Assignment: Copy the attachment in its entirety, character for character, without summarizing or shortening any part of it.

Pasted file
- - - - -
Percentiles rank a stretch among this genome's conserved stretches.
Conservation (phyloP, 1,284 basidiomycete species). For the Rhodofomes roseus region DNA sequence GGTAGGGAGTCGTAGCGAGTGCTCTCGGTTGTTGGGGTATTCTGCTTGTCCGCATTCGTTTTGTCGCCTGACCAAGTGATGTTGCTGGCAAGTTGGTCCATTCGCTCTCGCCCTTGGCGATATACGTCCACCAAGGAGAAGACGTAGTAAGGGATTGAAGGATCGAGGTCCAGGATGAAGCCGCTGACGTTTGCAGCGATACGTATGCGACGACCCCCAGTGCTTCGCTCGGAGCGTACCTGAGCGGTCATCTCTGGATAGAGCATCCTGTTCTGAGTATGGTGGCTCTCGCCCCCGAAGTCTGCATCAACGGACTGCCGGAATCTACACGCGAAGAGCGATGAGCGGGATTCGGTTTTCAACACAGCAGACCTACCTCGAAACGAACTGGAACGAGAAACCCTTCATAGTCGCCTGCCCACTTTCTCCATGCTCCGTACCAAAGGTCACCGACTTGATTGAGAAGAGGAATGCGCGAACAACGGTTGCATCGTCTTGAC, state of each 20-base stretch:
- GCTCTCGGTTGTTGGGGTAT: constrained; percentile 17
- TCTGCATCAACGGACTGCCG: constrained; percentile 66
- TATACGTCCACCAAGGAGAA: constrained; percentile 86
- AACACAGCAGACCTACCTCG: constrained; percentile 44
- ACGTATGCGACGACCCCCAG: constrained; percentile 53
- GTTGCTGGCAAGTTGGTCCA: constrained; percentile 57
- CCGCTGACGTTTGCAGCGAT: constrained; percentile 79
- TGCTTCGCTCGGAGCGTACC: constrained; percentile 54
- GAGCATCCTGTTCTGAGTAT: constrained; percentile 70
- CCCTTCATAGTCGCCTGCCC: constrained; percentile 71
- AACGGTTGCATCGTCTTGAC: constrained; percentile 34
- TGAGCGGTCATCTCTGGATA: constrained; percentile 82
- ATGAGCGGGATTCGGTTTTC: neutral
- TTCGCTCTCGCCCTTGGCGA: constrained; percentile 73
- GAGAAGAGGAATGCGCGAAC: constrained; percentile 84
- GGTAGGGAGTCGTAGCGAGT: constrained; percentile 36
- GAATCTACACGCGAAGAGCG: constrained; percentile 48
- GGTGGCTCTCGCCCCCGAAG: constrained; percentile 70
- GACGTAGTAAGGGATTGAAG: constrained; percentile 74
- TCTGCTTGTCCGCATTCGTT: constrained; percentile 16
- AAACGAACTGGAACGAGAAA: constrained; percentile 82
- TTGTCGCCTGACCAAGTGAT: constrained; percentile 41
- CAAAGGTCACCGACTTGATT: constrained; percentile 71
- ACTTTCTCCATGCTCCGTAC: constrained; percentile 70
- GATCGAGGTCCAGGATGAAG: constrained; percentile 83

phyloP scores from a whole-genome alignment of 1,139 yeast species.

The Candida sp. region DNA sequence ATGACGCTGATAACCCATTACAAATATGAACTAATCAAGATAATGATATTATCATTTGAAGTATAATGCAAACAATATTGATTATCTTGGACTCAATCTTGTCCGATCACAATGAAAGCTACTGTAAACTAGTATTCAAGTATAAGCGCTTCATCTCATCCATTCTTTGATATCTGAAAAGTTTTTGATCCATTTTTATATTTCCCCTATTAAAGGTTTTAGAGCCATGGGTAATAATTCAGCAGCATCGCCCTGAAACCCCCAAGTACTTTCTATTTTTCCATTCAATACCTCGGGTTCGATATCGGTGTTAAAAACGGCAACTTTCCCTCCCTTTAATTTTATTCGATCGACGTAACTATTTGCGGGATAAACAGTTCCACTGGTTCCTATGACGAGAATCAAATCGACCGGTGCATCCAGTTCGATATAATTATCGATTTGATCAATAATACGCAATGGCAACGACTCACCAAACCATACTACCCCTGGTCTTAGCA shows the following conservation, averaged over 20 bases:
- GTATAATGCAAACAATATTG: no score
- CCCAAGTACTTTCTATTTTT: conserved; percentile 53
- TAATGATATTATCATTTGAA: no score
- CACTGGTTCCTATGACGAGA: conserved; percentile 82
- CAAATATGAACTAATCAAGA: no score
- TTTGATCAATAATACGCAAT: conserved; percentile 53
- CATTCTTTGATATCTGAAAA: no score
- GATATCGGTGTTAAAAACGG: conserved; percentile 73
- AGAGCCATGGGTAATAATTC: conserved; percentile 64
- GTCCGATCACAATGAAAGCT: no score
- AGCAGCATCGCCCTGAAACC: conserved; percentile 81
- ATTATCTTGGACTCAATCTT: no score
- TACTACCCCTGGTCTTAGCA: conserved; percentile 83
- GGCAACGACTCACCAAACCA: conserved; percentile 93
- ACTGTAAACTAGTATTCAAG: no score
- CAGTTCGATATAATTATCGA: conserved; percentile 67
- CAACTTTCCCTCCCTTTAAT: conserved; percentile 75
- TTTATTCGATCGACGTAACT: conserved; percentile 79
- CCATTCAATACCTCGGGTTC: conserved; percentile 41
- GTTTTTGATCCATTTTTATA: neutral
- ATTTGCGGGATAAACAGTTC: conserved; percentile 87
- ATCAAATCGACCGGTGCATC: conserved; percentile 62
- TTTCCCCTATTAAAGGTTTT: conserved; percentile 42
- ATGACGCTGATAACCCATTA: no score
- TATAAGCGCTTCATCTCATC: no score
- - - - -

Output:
Percentiles rank a stretch among this genome's conserved stretches.
Conservation (phyloP, 1,284 basidiomycete species). For the Rhodofomes roseus region DNA sequence GGTAGGGAGTCGTAGCGAGTGCTCTCGGTTGTTGGGGTATTCTGCTTGTCCGCATTCGTTTTGTCGCCTGACCAAGTGATGTTGCTGGCAAGTTGGTCCATTCGCTCTCGCCCTTGGCGATATACGTCCACCAAGGAGAAGACGTAGTAAGGGATTGAAGGATCGAGGTCCAGGATGAAGCCGCTGACGTTTGCAGCGATACGTATGCGACGACCCCCAGTGCTTCGCTCGGAGCGTACCTGAGCGGTCATCTCTGGATAGAGCATCCTGTTCTGAGTATGGTGGCTCTCGCCCCCGAAGTCTGCATCAACGGACTGCCGGAATCTACACGCGAAGAGCGATGAGCGGGATTCGGTTTTCAACACAGCAGACCTACCTCGAAACGAACTGGAACGAGAAACCCTTCATAGTCGCCTGCCCACTTTCTCCATGCTCCGTACCAAAGGTCACCGACTTGATTGAGAAGAGGAATGCGCGAACAACGGTTGCATCGTCTTGAC, state of each 20-base stretch:
- GCTCTCGGTTGTTGGGGTAT: constrained; percentile 17
- TCTGCATCAACGGACTGCCG: constrained; percentile 66
- TATACGTCCACCAAGGAGAA: constrained; percentile 86
- AACACAGCAGACCTACCTCG: constrained; percentile 44
- ACGTATGCGACGACCCCCAG: constrained; percentile 53
- GTTGCTGGCAAGTTGGTCCA: constrained; percentile 57
- CCGCTGACGTTTGCAGCGAT: constrained; percentile 79
- TGCTTCGCTCGGAGCGTACC: constrained; percentile 54
- GAGCATCCTGTTCTGAGTAT: constrained; percentile 70
- CCCTTCATAGTCGCCTGCCC: constrained; percentile 71
- AACGGTTGCATCGTCTTGAC: constrained; percentile 34
- TGAGCGGTCATCTCTGGATA: constrained; percentile 82
- ATGAGCGGGATTCGGTTTTC: neutral
- TTCGCTCTCGCCCTTGGCGA: constrained; percentile 73
- GAGAAGAGGAATGCGCGAAC: constrained; percentile 84
- GGTAGGGAGTCGTAGCGAGT: constrained; percentile 36
- GAATCTACACGCGAAGAGCG: constrained; percentile 48
- GGTGGCTCTCGCCCCCGAAG: constrained; percentile 70
- GACGTAGTAAGGGATTGAAG: constrained; percentile 74
- TCTGCTTGTCCGCATTCGTT: constrained; percentile 16
- AAACGAACTGGAACGAGAAA: constrained; percentile 82
- TTGTCGCCTGACCAAGTGAT: constrained; percentile 41
- CAAAGGTCACCGACTTGATT: constrained; percentile 71
- ACTTTCTCCATGCTCCGTAC: constrained; percentile 70
- GATCGAGGTCCAGGATGAAG: constrained; percentile 83

phyloP scores from a whole-genome alignment of 1,139 yeast species.

The Candida sp. region DNA sequence ATGACGCTGATAACCCATTACAAATATGAACTAATCAAGATAATGATATTATCATTTGAAGTATAATGCAAACAATATTGATTATCTTGGACTCAATCTTGTCCGATCACAATGAAAGCTACTGTAAACTAGTATTCAAGTATAAGCGCTTCATCTCATCCATTCTTTGATATCTGAAAAGTTTTTGATCCATTTTTATATTTCCCCTATTAAAGGTTTTAGAGCCATGGGTAATAATTCAGCAGCATCGCCCTGAAACCCCCAAGTACTTTCTATTTTTCCATTCAATACCTCGGGTTCGATATCGGTGTTAAAAACGGCAACTTTCCCTCCCTTTAATTTTATTCGATCGACGTAACTATTTGCGGGATAAACAGTTCCACTGGTTCCTATGACGAGAATCAAATCGACCGGTGCATCCAGTTCGATATAATTATCGATTTGATCAATAATACGCAATGGCAACGACTCACCAAACCATACTACCCCTGGTCTTAGCA shows the following conservation, averaged over 20 bases:
- GTATAATGCAAACAATATTG: no score
- CCCAAGTACTTTCTATTTTT: conserved; percentile 53
- TAATGATATTATCATTTGAA: no score
- CACTGGTTCCTATGACGAGA: conserved; percentile 82
- CAAATATGAACTAATCAAGA: no score
- TTTGATCAATAATACGCAAT: conserved; percentile 53
- CATTCTTTGATATCTGAAAA: no score
- GATATCGGTGTTAAAAACGG: conserved; percentile 73
- AGAGCCATGGGTAATAATTC: conserved; percentile 64
- GTCCGATCACAATGAAAGCT: no score
- AGCAGCATCGCCCTGAAACC: conserved; percentile 81
- ATTATCTTGGACTCAATCTT: no score
- TACTACCCCTGGTCTTAGCA: conserved; percentile 83
- GGCAACGACTCACCAAACCA: conserved; percentile 93
- ACTGTAAACTAGTATTCAAG: no score
- CAGTTCGATATAATTATCGA: conserved; percentile 67
- CAACTTTCCCTCCCTTTAAT: conserved; percentile 75
- TTTATTCGATCGACGTAACT: conserved; percentile 79
- CCATTCAATACCTCGGGTTC: conserved; percentile 41
- GTTTTTGATCCATTTTTATA: neutral
- ATTTGCGGGATAAACAGTTC: conserved; percentile 87
- ATCAAATCGACCGGTGCATC: conserved; percentile 62
- TTTCCCCTATTAAAGGTTTT: conserved; percentile 42
- ATGACGCTGATAACCCATTA: no score
- TATAAGCGCTTCATCTCATC: no score